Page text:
My research

I’m fascinated by the vast diversity of microbes on Earth (and beyond?), and all of the important things they do in the environment (a lot of which we still really don’t understand). I’m especially interested in questions involving photosynthesis.

I use culture-based and cell-free techniques to experimentally investigate microbial physiology; analytical and imaging techniques to examine chemistries, textures, and spatial relationships in both petrographic and biological samples; and I do both geological and ecological fieldwork.




The element manganese played a key role in the evolution of oxygenic photosynthesis, arguably the most important turning point in the history of life on Earth. To better understand this role, I am deciphering the vestiges of ancient manganese-cycling ecosystems recorded in sedimentary rocks and examining the physiology of manganese oxidation by modern Cyanobacteria. I am also investigating broader connections between photosynthesis and manganese in the environment. This work is the core of my PhD thesis research with Woody Fischer.


Lingappa, et al., 2019

Featured on NASA astrobiology portal


Little Ambergris Cay, a tiny uninhabited island in the Turks and Caicos, hosts a tidal lagoon environment dominated by microbial mats. These mats are built by Cyanobacteria but host a complex community of other microorganisms, and they resemble fossilized microbial structures that dominated the ancient biosphere. My work is primarily on the microbial diversity and interactions within the mat communities, but I am also involved in efforts to characterize the geochemistry and carbonate sedimentology on Little Ambergris. A major goal of this work is to study how this ecosystem recovers from Hurricane Irma and responds to environmental changes like rising sea level.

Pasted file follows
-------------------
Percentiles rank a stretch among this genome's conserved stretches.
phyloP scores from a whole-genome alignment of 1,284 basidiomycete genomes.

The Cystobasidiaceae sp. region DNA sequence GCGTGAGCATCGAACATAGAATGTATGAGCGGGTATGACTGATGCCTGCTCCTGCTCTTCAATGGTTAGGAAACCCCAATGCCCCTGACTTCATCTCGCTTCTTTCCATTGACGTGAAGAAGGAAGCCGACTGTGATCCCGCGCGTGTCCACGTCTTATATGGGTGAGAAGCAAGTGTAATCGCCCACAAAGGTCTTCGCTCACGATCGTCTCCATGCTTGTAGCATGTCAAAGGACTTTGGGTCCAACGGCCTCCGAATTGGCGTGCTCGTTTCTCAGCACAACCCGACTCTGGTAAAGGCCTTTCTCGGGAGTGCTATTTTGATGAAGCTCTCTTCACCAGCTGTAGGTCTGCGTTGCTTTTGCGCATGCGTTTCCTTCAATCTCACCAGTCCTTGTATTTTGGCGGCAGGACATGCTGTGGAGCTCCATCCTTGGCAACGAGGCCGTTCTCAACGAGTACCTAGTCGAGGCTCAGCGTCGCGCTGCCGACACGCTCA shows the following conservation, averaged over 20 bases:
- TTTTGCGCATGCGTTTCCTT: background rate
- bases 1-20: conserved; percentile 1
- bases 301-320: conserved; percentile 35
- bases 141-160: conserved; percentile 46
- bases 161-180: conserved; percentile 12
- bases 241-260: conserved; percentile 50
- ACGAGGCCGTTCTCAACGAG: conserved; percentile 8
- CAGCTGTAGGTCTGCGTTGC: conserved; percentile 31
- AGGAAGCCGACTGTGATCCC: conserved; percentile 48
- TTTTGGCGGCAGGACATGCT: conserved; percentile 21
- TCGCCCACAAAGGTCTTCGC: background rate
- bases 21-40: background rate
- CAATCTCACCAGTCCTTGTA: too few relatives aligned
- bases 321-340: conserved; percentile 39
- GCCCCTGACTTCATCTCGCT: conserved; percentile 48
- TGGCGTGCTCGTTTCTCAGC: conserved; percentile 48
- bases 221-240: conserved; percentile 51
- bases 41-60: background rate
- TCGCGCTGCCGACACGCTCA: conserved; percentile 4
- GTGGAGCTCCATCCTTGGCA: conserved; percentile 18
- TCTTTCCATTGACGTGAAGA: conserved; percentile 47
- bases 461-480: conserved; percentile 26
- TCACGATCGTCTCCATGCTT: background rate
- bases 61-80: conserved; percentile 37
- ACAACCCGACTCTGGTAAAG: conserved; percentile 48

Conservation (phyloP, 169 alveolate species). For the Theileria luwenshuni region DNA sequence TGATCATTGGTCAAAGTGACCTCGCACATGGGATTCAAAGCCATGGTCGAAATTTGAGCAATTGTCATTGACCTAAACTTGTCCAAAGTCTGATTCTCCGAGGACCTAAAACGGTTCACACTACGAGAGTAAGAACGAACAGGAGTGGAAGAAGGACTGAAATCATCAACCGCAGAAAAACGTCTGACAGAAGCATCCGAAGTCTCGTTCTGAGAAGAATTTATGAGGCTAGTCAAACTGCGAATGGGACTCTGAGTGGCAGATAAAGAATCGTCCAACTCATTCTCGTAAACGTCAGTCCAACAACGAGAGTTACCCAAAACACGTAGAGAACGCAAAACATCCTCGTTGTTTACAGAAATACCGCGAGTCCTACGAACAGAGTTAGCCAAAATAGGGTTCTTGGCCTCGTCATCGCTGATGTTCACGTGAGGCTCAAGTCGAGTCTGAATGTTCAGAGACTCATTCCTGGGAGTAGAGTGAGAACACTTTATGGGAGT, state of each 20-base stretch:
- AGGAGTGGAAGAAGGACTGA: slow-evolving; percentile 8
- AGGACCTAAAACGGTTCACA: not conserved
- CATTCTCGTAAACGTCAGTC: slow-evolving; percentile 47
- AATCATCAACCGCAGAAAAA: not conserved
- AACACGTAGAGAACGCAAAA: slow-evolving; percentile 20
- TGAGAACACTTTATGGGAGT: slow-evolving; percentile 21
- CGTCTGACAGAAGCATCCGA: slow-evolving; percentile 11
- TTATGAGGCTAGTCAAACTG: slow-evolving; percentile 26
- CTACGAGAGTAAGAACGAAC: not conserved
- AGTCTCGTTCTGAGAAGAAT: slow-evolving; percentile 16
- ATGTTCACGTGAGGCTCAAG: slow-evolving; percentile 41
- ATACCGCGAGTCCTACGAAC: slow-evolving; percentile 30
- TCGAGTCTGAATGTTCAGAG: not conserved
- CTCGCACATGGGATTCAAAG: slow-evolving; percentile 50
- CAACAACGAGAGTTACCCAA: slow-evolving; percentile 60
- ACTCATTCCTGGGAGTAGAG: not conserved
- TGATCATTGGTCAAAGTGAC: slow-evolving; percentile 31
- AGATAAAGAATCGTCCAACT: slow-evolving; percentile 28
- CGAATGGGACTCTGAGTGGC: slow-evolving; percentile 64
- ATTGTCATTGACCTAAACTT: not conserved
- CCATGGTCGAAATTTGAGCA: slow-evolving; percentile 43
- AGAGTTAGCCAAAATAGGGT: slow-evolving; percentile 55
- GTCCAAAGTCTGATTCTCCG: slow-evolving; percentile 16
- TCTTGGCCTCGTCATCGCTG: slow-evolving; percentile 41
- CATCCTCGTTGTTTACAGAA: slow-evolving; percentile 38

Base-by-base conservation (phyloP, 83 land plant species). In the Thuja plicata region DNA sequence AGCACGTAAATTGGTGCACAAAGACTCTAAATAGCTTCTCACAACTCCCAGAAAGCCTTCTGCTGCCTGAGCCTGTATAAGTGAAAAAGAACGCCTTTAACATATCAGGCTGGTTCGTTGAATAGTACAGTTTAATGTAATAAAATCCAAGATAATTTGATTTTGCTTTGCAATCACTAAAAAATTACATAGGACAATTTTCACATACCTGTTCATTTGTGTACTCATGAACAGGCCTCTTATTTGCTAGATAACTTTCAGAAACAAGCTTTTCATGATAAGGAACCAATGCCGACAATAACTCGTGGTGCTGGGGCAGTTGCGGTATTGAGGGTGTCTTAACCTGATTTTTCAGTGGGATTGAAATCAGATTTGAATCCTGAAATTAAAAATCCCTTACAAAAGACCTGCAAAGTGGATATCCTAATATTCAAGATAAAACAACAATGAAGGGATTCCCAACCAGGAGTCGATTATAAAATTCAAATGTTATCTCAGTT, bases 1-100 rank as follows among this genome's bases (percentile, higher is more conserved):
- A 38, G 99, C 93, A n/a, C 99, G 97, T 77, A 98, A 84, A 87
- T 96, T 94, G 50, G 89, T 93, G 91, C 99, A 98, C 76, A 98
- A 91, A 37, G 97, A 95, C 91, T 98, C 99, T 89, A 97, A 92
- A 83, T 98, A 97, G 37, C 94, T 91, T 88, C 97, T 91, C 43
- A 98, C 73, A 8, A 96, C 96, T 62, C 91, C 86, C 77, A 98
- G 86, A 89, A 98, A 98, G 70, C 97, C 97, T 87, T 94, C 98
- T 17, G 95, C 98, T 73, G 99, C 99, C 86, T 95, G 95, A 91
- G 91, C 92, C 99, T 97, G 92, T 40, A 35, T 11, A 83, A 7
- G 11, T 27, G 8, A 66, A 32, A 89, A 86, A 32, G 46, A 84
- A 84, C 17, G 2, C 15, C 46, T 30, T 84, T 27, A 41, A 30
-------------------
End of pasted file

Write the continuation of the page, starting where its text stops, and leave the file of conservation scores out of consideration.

At Prosetta Biosciences, I helped develop a cell-free protein synthesis system for the translation and assembly of rabies viral capsid proteins. Using this system, I elucidated a pathway of capsid formation and established a screen for novel anti-viral drugs that interfered with this pathway. I worked on rabies drug development for several small molecules that came out of this screen, and I characterized host multiprotein complexes and protein-protein interactions involved in rhabdovirus capsid assembly.

Lingappa, et al., 2013

Featured in Cell Leading Edge


At NASA Ames Research Center, I studied oxidative stress responses in the green algae Chlamydomonas reinhardtii and Volvox carteri. I looked at changes in intracellular reactive oxygen species, metal ion transport, antioxidant enzyme activity, and photosynthetic efficiency, to better understand stress response networks in these organisms which represent the bookends of a model lineage for the evolution of multicellularity. This work also had applications for space biology, and I was involved in biocompatibility work for the development of biological payloads to fly in Earth orbit.


My undergraduate research at Hampshire College involved studying microbial diversity and physiology in rock varnish from the Mojave and Atacama deserts, specifically looking at UV resistant isolates as an analog for potential microorganisms in varnish on Mars. I also brought this work to the Mars Desert Research Station as part of a simulated mission to Mars.


As a research assistant at the Cerro Tololo Inter-American Observatory, I studied the globular cluster NGC2808. I measured the radial velocity dispersion of the cluster, and split the populations of stars by elemental anti-correlations looking for different spatial distributions and/or kinematics.

HST image of NGC2808